" "I have also dis'covered that the application ot this solvent to' the, well-does not: only remove the incrustationof'wax, etc, from 'thewalls' of the well and the cavity but also cleans the pump tubing and the sucker rod. I By rneans' oftheabove method I am en- I -I abled to remove the I incrustation :froin the; I well am pm 'without'disconnecting' any of the parts'o thesap'p'aratu's." i in some cases,however,l 'havezfound: it advantageous to remove the sucker rod from the pump tubing, and pour I the solvent into I the i well through the interior i of the pump" tubing, and then pou'rin' the proper amount 'fromtheprovision.of amethod'forcleans I in wells, whereby Imamenabled to readily I f and; clearly remove the incrustation: from the pores of the' well and Ifromthe pump [I 1 without the use of; appliances other than I, those already inthe well, and; withoutfiringi f I I I I I the wellto tearup the walls ofthe cavity; I

,Iclaim: I I The I method ofcleaning oil wells, com- I I prising pouring asolution,containing a: causti'calkali free fromacid into the well, --permittingit toremain as. an alkali; within:

the Wellfor a sufficient time to loosen the I oil im edin deposits formed-onithewalls I;t. I thereo an thempumping the; solution,to'-. I I I 'gether withthe loosened material from the Well,substantiallyasdescrib d, I 2. The methodofcleamngoil:wells,zcom-; A

I II I of material on the 'to p'ot the solve'nt to tor'mi' ;g fii i nt headto force;thesolyentagainst:.P 1S ng'P 1 g ki linezso l ee I I I the walls of the well and cavity, and. after fromaoidiandcontainingsodium hydroxid. u I I I I I I I I I I I I :thematerial has been left in the well a s'ulfi-I aq s d m c r q 'inta w :ma n-- 1 1 I 1: I I I f I 1 I cie'nt length of time to :perfomn. Iits jfunction, It mmg t s tw Within t e. well: as an I 0 I i I I the sucke'r rod is again insertediand' the ma- 'alkaline solution,and; peI'mittlIlgIlt tQ m- 'f I ,In ixmainwithinthe well for'asuiiicienttime 3 I I have I ound that a suitable: solvent. can loosen the :oil' ,im eding deposits from the I 1 'be made'fromthefollowingformula: 'walls thereoflzan thenkpumping thesolw, I I 1 i 'I--i-- -.'=.-92%I diu hyd id by ei: ht, I 'I i t {31011 I together .With, the lOOSGIlBd material w: I I I 2%.sodium carbonate byweig ,fr m thew lLsu ta lya d be I I I t'erial pum .edfromthe well. I I T 2% oftungstite'by weight.=-*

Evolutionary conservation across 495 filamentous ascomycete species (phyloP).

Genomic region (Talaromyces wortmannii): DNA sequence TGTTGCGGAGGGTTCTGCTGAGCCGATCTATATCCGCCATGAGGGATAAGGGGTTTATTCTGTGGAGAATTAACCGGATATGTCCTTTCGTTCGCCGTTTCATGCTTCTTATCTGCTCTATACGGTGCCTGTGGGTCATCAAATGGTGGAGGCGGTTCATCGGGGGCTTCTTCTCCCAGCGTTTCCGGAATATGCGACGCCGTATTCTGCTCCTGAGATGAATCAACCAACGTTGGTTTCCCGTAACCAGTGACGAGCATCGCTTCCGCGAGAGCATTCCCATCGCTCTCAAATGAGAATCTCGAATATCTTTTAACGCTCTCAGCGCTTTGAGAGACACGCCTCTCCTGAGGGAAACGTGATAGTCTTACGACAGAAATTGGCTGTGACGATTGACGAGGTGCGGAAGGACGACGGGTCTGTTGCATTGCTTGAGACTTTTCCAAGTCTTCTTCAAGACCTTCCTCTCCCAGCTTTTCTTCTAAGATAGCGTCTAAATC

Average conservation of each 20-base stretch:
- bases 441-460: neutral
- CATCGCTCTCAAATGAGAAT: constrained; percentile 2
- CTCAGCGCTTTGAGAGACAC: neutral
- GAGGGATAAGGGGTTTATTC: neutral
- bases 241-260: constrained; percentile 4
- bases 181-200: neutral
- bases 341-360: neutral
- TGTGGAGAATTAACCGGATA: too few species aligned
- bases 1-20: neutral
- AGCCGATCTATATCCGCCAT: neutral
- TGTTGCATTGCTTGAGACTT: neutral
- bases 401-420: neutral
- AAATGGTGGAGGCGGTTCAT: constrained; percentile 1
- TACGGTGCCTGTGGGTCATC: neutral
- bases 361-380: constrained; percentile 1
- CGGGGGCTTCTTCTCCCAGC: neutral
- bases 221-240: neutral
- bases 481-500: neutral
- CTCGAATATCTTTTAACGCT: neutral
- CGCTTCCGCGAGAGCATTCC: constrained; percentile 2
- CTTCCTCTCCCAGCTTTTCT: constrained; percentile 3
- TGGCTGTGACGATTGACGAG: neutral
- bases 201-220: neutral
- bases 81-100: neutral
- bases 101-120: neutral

' I take one hundred pounds of the above "materialsand mix it-dry, and thcnadd a proximately fiftfy. gallons of water to t e I terv the: material has been I thoroughly dissolved: it is ready to: be used 1 2% sodium sulfate by Weight. {I

material and a in'the manner above described.

I desire it to be distinctly understood that the'proportions of the above formula may be varied, and that some of the ingredients may be omitted, buthave discovered that when a solvent of this character is used that it is essential that the solvent contain at least sodium hydroxid and sodium carbonmiliar with the art that the amount of solvent required depends on the size of the cavity at the bottom of the well, while the number of applications required are depend- I ent upon the condition of the well.

The advantages of my invention result Themethod ofcleaning oilwellscoma I fprlsm 'POIIIIHg a solventfieeIfrom acid I :into =t ewel-l, adding thereto a uantity of 1.

liquidv of such specific I gravity pumping the solution and the loosened mascribed.

4. The method of cleaning oil wells, consisting of pouring a solution free from acid and containing a caustic alkali into the well, maintainin the solution Within the Well as an alkaline solution, adding thereto a liquid forming a head for forcing the solution into the pores of the well, permitting the solution andhead to remain within the well for a sufiicient time to loosen the oil impedin deposits formed on the walls thereof,

and t en pumping the solution and the loosened material together with the liquid forming the head from the well, substantially as described. I

In testimony whereof, I have hereunto set my hand. L

GEORGE C. BELLIS.

at it will i forrna separate stratum above the; solvenhw A constituting a head for; gforcing the same I q I into the pores. of the; well, permittin the I I I I I solvent and, head to remain in the we l for a sufiicient time-to loosen-the oil impeding deposits from the walls thereof, and then

Referenced by
Citing PatentFiling datePublication dateApplicantTitle
US2645291 *Oct 29, 1948Jul 14, 1953Standard Oil CoHydraulically fracturing well formation
US2679294 *Feb 26, 1952May 25, 1954Pure Oil CoIncreasing production of oil wells
US2771284 *Apr 6, 1953Nov 20, 1956Freeport Sulphur CoProcess for removal of deposits from sulfur mining pipes using hot caustic soda solution
US2927078 *Jan 29, 1957Mar 1, 1960Texaco IncPrevention of paraffin deposition
US3477513 *May 8, 1968Nov 11, 1969Petro Well Service IncWell cleaning with mixed liquefied propane and butane solvent
US3822750 *Jan 5, 1973Jul 9, 1974Texaco IncMethod and apparatus for cleaning a producing well
US5366015 *Nov 12, 1993Nov 22, 1994Halliburton CompanyMethod of cutting high strength materials with water soluble abrasives
Classifications
U.S. Classification166/304, 507/277, 507/931
International ClassificationC09K8/524
Cooperative ClassificationC09K8/524, Y10S507/931
European ClassificationC09K8/524